The China NGO Project has created the following visualizations based on data available on the Ministry of Public Security website, as well as on our own research. To analyze foreign NGO representative offices, we looked at organizations’ countries/regions of origin, province and date of registration, fields of work, and number of representative offices per organization. For foreign NGO temporary activities, we looked at organizations’ countries/regions of origin, locations of activity, fields of work, and lengths...Read more

Social Organizations and the 19th Party Congress

Neither the 19th Party Congress political report (issued in October 2017) nor the 18th Party Congress political report (issued in November 2012) actually use the term “non-governmental organization” (非政府组织), nor do they specifically address international NGOs. Instead, they use the phrase “social organization” (社会组织), the de rigueur official term that encompasses several more specific types of domestic non-profit registrations: social groups (社会团体), private non-enterprises (民办非企业单位), and foundations (基金会). The reports’ discussion of social organizations, however,...Read more
On November 28, Taiwanese NGO activist Lee Ming-che was sentenced to five years in prison for “subverting state power.” A mainland Chinese citizen, Peng Yuhua, whom Lee’s family says they had not heard of before the trial, was tried with him and sentenced to seven years for the same crime. This follows Lee’s September trial in Hunan province, webcast live, during which he confessed to the charges and claimed he was misled by biased Western...Read more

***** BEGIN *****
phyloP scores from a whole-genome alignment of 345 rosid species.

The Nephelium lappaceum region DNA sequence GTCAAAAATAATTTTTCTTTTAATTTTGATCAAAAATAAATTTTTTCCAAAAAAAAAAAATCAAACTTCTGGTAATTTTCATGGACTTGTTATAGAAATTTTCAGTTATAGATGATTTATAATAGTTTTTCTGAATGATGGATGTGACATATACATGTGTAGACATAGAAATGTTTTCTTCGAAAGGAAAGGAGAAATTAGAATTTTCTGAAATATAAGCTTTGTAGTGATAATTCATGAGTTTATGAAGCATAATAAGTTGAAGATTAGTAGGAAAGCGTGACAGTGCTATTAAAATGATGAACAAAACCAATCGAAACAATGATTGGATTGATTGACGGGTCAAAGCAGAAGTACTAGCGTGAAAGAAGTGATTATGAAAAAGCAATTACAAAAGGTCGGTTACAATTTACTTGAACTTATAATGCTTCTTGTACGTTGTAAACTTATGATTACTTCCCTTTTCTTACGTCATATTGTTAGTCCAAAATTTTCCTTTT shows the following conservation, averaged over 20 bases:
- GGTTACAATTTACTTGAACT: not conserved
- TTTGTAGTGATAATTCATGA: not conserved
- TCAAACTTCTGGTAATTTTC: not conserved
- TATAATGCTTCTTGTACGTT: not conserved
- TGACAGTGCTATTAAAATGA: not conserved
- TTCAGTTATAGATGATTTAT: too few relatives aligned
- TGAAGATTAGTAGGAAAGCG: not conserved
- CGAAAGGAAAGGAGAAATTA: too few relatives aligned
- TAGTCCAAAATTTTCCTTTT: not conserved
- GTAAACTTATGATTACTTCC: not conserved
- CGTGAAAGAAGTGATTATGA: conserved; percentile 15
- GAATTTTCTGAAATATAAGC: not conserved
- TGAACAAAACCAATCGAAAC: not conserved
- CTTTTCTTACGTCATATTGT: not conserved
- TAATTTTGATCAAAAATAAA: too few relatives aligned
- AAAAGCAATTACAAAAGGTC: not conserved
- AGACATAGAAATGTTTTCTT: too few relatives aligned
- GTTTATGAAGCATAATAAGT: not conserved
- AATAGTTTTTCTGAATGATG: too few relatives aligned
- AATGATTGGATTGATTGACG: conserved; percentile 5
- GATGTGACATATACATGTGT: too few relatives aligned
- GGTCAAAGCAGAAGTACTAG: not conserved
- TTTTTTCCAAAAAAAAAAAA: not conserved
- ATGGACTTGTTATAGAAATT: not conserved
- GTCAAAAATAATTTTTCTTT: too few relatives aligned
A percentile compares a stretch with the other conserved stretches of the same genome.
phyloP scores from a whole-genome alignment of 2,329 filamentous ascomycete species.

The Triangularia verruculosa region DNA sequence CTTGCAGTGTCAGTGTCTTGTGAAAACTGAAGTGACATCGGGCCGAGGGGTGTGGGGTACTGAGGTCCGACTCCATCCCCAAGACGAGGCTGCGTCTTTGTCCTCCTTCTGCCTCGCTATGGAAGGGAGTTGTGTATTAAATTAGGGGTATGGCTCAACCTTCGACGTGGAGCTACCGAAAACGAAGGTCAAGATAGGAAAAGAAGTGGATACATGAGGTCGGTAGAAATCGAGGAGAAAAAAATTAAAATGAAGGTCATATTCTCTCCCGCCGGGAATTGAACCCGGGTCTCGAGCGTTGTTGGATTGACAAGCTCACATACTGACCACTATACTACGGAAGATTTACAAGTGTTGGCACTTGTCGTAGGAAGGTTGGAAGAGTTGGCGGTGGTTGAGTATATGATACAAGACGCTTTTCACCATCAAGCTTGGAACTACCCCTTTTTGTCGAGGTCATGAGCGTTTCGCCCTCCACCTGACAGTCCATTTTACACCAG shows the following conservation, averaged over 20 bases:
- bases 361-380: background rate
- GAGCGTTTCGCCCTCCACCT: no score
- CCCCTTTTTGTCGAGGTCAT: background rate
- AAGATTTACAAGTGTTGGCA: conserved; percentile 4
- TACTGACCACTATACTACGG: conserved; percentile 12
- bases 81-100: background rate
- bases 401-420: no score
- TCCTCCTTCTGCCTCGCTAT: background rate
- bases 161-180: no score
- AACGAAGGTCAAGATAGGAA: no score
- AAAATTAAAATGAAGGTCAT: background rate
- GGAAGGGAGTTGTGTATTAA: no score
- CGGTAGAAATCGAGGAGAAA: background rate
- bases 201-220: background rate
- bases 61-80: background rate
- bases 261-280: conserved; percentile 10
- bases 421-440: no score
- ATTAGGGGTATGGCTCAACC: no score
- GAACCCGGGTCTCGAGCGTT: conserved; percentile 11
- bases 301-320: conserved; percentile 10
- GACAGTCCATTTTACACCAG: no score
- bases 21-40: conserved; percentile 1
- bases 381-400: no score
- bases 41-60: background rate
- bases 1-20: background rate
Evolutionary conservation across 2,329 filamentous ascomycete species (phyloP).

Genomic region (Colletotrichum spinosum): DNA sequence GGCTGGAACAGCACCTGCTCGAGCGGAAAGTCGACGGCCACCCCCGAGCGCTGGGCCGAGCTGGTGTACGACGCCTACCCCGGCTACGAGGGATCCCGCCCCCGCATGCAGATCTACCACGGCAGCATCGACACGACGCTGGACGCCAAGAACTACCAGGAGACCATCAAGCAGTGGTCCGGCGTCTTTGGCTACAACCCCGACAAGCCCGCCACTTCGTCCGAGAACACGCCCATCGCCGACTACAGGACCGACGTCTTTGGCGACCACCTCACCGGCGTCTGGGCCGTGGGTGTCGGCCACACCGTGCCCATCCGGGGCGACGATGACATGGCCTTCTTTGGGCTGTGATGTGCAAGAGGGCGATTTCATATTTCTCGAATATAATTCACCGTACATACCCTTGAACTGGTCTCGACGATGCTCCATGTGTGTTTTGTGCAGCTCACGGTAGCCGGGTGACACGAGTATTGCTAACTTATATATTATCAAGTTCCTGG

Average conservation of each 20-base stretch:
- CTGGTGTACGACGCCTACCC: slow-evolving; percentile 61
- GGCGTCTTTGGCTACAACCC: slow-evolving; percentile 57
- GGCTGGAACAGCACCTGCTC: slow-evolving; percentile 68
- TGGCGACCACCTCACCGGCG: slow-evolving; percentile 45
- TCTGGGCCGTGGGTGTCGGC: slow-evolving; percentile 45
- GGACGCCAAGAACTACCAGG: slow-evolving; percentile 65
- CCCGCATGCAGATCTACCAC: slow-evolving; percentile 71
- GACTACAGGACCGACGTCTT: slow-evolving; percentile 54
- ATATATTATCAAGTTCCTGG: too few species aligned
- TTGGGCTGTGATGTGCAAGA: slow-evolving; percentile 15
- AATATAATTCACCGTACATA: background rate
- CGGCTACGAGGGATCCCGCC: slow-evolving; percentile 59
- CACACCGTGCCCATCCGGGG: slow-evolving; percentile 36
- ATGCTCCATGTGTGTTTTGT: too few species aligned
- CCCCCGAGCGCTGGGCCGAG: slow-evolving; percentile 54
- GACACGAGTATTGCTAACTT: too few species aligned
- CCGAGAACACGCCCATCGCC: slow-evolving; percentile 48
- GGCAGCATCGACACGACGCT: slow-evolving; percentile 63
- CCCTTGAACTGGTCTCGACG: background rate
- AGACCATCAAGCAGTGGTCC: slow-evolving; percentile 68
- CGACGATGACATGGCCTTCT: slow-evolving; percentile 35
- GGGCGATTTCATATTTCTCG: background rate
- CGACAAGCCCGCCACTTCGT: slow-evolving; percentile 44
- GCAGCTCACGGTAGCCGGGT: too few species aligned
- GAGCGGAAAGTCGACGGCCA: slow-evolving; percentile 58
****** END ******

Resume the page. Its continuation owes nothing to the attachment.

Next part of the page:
Though most Chinese Partner Units (CPUs) working with foreign NGOs have only filed for one temporary activity, approximately 18% of CPUs have filed for multiple temporary activities since the beginning of the year. Below, we list the CPUs that have filed for four or more temporary activities in 2017, according to Ministry of Public Security data covering through the end of October, as well as the foreign NGOs with which they worked.Read more
Based on its discussions with various foreign NGOs (and with much-appreciated assistance from several experts), The China NGO Project has created the following flowchart to help show the differences between registering for a representative office and filing for a temporary activity. In particular, we wish to highlight that when filing for temporary activities, Chinese Partner Units may have their own external supervisory units that have to grant approval before the Partner can submit the filing...Read more